A few years ago I started working on a play that was about a white sociologist professor and her black photographer boyfriend. In one of the scenes, the professor came home after spending all day in the office, only to learn from her boyfriend that it was Martin Luther King Jr. Day. Embarassed, she said, "Well, do you want to go out for dinner? Or--get something for the grill? Or--I don't know--what does one do on Martin Luther King Jr. Day?"
I couldn't tell if that scene was funny or not, I hoped that audiences would recognise that MLK Day is a weird holiday and laugh along gently. I only know it's MLK Day on Monday (although today is King's birfsday) because there was a sign on my bank saying it would be closed. So apparently it's a national holiday. But unlike President's Day, there are no sales, unlike Memorial Day, there are no home-repair projects and barbequeing. What does one do on MLK Day? I've never observed it, never had a special meal or done anything particularly memorable, and that's when I realised I don't really know much about MLK other than he was involved in the civil rights movement and he was shot.
So Monday, at the library, I checked out a biography of Dr. King. I was a little trepidatious, because biographies tend to be dry, but this author has completely balanced a good account of King's life with a genuine admiration for the man, sprinkled with King's speeches and horrifying accounts of living in the sixties. Ironically, I was reading it on the train, sitting next to a black man who was sprawled out next to me, invading my personal space. Instead of being annoyed, as I usually am (there would be so much more room on the L if people would just SIT WITH THEIR KNEES TOGETHER) I was marveling to myself about how if this man had invaded my personal space this badly fifty years ago he might have been thrown from the moving train. So the juxtaposition of history and now was very immediate. I don't know if I can say "oh, how attitudes have changed!" but the steps we've taken are certainly in the right direction. Institutionalised racism is now unacceptable, and it is the personal racism we have to work on, as opposed to fifty years ago, where individuals might be kind, but institutionally, racism was accepted.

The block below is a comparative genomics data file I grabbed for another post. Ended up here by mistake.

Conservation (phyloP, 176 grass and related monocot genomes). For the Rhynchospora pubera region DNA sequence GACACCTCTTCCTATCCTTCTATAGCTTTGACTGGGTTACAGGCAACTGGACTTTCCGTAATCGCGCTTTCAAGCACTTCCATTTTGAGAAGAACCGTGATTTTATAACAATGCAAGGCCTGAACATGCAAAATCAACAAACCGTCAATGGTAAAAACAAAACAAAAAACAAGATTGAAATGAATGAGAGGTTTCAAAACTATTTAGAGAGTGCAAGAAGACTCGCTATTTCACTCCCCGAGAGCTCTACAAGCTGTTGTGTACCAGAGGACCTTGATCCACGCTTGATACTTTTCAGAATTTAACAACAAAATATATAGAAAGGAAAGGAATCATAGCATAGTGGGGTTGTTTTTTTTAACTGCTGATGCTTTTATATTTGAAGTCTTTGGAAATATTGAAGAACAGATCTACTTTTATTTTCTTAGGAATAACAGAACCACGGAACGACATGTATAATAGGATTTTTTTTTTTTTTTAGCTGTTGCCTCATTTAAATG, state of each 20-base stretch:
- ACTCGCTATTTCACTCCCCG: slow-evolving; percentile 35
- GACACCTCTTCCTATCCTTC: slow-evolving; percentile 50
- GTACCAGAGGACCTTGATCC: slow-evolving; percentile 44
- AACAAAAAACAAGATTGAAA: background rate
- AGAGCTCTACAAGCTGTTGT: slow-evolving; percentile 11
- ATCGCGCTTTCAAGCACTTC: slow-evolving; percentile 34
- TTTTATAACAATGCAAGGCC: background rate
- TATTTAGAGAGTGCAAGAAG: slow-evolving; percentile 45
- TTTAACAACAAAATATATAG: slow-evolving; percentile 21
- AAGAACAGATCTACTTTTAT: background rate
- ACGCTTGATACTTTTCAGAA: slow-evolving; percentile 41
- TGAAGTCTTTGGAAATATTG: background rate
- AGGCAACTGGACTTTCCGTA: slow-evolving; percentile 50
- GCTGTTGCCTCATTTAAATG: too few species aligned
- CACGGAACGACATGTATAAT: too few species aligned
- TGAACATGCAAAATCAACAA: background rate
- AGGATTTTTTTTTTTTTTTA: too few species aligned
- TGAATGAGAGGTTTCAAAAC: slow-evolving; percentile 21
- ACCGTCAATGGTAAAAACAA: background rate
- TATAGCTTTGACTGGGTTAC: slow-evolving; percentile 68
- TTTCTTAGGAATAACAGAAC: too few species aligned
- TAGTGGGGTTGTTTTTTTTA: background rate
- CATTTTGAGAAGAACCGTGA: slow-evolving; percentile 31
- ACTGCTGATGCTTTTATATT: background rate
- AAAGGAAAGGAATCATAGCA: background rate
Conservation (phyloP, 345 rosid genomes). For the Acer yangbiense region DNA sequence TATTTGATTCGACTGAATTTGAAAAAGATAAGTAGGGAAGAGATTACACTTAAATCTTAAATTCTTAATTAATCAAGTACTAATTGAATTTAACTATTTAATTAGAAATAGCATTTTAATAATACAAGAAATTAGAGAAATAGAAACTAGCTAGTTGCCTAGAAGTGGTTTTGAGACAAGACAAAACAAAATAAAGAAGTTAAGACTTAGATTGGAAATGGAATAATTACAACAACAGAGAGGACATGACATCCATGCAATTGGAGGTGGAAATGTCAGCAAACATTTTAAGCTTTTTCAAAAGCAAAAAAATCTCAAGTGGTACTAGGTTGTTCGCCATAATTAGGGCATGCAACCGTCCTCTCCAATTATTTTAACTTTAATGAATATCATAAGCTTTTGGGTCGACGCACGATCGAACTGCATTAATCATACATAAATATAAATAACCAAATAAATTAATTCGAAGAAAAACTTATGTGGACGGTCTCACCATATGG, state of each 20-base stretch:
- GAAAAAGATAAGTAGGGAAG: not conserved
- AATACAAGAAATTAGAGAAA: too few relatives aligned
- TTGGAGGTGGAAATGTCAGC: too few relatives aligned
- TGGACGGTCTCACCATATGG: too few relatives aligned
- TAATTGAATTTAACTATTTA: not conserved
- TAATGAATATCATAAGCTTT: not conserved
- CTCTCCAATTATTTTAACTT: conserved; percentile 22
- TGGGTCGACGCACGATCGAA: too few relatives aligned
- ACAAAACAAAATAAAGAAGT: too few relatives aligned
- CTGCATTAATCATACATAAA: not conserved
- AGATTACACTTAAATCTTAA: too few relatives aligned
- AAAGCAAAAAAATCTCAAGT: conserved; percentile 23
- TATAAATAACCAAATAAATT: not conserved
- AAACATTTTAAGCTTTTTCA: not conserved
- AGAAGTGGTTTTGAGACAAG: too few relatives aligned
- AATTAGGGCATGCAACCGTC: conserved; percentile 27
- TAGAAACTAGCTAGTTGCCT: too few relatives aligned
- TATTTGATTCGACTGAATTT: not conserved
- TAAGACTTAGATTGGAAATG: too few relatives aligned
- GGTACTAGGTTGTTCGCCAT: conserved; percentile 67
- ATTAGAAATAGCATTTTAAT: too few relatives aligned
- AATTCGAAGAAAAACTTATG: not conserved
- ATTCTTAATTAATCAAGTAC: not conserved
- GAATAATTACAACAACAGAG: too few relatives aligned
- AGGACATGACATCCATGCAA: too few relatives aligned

Still working on it though.
As for me, after I finish this book, I think it's time to go back and read American history from the other perspective. Perspectives.